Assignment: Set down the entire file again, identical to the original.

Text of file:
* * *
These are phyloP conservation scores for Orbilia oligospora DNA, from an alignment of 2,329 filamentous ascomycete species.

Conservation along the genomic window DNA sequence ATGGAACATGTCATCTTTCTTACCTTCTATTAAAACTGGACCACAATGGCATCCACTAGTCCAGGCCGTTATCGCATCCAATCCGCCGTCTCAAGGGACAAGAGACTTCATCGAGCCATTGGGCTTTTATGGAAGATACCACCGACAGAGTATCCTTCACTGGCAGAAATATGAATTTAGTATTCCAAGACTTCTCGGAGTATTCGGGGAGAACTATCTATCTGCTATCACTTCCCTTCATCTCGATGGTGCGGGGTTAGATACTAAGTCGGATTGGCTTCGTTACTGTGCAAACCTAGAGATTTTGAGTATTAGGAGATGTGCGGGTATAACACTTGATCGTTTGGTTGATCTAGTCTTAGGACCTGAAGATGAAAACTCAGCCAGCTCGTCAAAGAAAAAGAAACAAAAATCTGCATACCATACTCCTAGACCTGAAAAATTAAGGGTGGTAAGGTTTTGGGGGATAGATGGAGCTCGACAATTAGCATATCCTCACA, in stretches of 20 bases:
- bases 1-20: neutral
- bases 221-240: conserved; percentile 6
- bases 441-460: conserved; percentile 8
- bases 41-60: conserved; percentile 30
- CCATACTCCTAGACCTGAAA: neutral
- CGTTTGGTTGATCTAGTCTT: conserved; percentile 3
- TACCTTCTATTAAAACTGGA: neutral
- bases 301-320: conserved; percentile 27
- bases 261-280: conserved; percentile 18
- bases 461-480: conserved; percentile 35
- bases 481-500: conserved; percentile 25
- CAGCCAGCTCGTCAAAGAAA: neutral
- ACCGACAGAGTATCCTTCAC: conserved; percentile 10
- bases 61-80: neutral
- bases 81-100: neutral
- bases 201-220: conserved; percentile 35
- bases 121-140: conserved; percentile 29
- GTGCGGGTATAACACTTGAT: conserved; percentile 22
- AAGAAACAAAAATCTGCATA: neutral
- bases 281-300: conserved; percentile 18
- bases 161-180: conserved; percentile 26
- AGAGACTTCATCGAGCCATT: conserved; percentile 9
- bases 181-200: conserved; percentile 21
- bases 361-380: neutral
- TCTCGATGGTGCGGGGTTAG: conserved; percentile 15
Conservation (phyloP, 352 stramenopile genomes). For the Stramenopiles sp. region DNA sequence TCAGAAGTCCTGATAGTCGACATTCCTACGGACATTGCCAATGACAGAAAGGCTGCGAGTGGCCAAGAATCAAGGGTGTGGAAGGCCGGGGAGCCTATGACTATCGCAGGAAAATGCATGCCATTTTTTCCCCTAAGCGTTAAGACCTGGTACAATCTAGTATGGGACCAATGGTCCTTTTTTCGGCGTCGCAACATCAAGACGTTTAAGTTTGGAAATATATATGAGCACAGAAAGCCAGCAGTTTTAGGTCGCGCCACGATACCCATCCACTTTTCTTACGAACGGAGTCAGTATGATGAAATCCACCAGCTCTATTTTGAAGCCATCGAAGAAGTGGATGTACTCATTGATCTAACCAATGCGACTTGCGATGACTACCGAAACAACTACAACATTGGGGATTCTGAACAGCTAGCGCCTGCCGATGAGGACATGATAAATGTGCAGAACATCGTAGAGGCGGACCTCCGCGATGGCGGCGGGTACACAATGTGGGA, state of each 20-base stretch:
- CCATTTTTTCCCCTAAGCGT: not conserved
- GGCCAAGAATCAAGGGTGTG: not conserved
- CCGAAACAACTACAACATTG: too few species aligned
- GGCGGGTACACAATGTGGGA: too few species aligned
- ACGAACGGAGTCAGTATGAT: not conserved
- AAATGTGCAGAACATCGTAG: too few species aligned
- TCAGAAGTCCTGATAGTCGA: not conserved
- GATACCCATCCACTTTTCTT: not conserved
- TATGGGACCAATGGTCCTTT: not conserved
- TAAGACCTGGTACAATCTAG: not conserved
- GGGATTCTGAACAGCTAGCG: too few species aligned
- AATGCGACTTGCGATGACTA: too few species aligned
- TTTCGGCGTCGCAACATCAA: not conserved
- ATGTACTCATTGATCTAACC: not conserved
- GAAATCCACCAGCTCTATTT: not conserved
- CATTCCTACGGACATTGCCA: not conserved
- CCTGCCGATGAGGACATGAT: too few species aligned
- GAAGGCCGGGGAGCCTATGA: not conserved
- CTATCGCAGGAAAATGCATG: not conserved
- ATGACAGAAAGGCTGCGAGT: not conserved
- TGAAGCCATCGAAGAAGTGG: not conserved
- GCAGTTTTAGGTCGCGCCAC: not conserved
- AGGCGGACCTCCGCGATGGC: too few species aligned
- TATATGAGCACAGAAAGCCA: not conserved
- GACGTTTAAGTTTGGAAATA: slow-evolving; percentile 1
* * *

These are phyloP conservation scores for Orbilia oligospora DNA, from an alignment of 2,329 filamentous ascomycete species.

Conservation along the genomic window DNA sequence ATGGAACATGTCATCTTTCTTACCTTCTATTAAAACTGGACCACAATGGCATCCACTAGTCCAGGCCGTTATCGCATCCAATCCGCCGTCTCAAGGGACAAGAGACTTCATCGAGCCATTGGGCTTTTATGGAAGATACCACCGACAGAGTATCCTTCACTGGCAGAAATATGAATTTAGTATTCCAAGACTTCTCGGAGTATTCGGGGAGAACTATCTATCTGCTATCACTTCCCTTCATCTCGATGGTGCGGGGTTAGATACTAAGTCGGATTGGCTTCGTTACTGTGCAAACCTAGAGATTTTGAGTATTAGGAGATGTGCGGGTATAACACTTGATCGTTTGGTTGATCTAGTCTTAGGACCTGAAGATGAAAACTCAGCCAGCTCGTCAAAGAAAAAGAAACAAAAATCTGCATACCATACTCCTAGACCTGAAAAATTAAGGGTGGTAAGGTTTTGGGGGATAGATGGAGCTCGACAATTAGCATATCCTCACA, in stretches of 20 bases:
- bases 1-20: neutral
- bases 221-240: conserved; percentile 6
- bases 441-460: conserved; percentile 8
- bases 41-60: conserved; percentile 30
- CCATACTCCTAGACCTGAAA: neutral
- CGTTTGGTTGATCTAGTCTT: conserved; percentile 3
- TACCTTCTATTAAAACTGGA: neutral
- bases 301-320: conserved; percentile 27
- bases 261-280: conserved; percentile 18
- bases 461-480: conserved; percentile 35
- bases 481-500: conserved; percentile 25
- CAGCCAGCTCGTCAAAGAAA: neutral
- ACCGACAGAGTATCCTTCAC: conserved; percentile 10
- bases 61-80: neutral
- bases 81-100: neutral
- bases 201-220: conserved; percentile 35
- bases 121-140: conserved; percentile 29
- GTGCGGGTATAACACTTGAT: conserved; percentile 22
- AAGAAACAAAAATCTGCATA: neutral
- bases 281-300: conserved; percentile 18
- bases 161-180: conserved; percentile 26
- AGAGACTTCATCGAGCCATT: conserved; percentile 9
- bases 181-200: conserved; percentile 21
- bases 361-380: neutral
- TCTCGATGGTGCGGGGTTAG: conserved; percentile 15
Conservation (phyloP, 352 stramenopile genomes). For the Stramenopiles sp. region DNA sequence TCAGAAGTCCTGATAGTCGACATTCCTACGGACATTGCCAATGACAGAAAGGCTGCGAGTGGCCAAGAATCAAGGGTGTGGAAGGCCGGGGAGCCTATGACTATCGCAGGAAAATGCATGCCATTTTTTCCCCTAAGCGTTAAGACCTGGTACAATCTAGTATGGGACCAATGGTCCTTTTTTCGGCGTCGCAACATCAAGACGTTTAAGTTTGGAAATATATATGAGCACAGAAAGCCAGCAGTTTTAGGTCGCGCCACGATACCCATCCACTTTTCTTACGAACGGAGTCAGTATGATGAAATCCACCAGCTCTATTTTGAAGCCATCGAAGAAGTGGATGTACTCATTGATCTAACCAATGCGACTTGCGATGACTACCGAAACAACTACAACATTGGGGATTCTGAACAGCTAGCGCCTGCCGATGAGGACATGATAAATGTGCAGAACATCGTAGAGGCGGACCTCCGCGATGGCGGCGGGTACACAATGTGGGA, state of each 20-base stretch:
- CCATTTTTTCCCCTAAGCGT: not conserved
- GGCCAAGAATCAAGGGTGTG: not conserved
- CCGAAACAACTACAACATTG: too few species aligned
- GGCGGGTACACAATGTGGGA: too few species aligned
- ACGAACGGAGTCAGTATGAT: not conserved
- AAATGTGCAGAACATCGTAG: too few species aligned
- TCAGAAGTCCTGATAGTCGA: not conserved
- GATACCCATCCACTTTTCTT: not conserved
- TATGGGACCAATGGTCCTTT: not conserved
- TAAGACCTGGTACAATCTAG: not conserved
- GGGATTCTGAACAGCTAGCG: too few species aligned
- AATGCGACTTGCGATGACTA: too few species aligned
- TTTCGGCGTCGCAACATCAA: not conserved
- ATGTACTCATTGATCTAACC: not conserved
- GAAATCCACCAGCTCTATTT: not conserved
- CATTCCTACGGACATTGCCA: not conserved
- CCTGCCGATGAGGACATGAT: too few species aligned
- GAAGGCCGGGGAGCCTATGA: not conserved
- CTATCGCAGGAAAATGCATG: not conserved
- ATGACAGAAAGGCTGCGAGT: not conserved
- TGAAGCCATCGAAGAAGTGG: not conserved
- GCAGTTTTAGGTCGCGCCAC: not conserved
- AGGCGGACCTCCGCGATGGC: too few species aligned
- TATATGAGCACAGAAAGCCA: not conserved
- GACGTTTAAGTTTGGAAATA: slow-evolving; percentile 1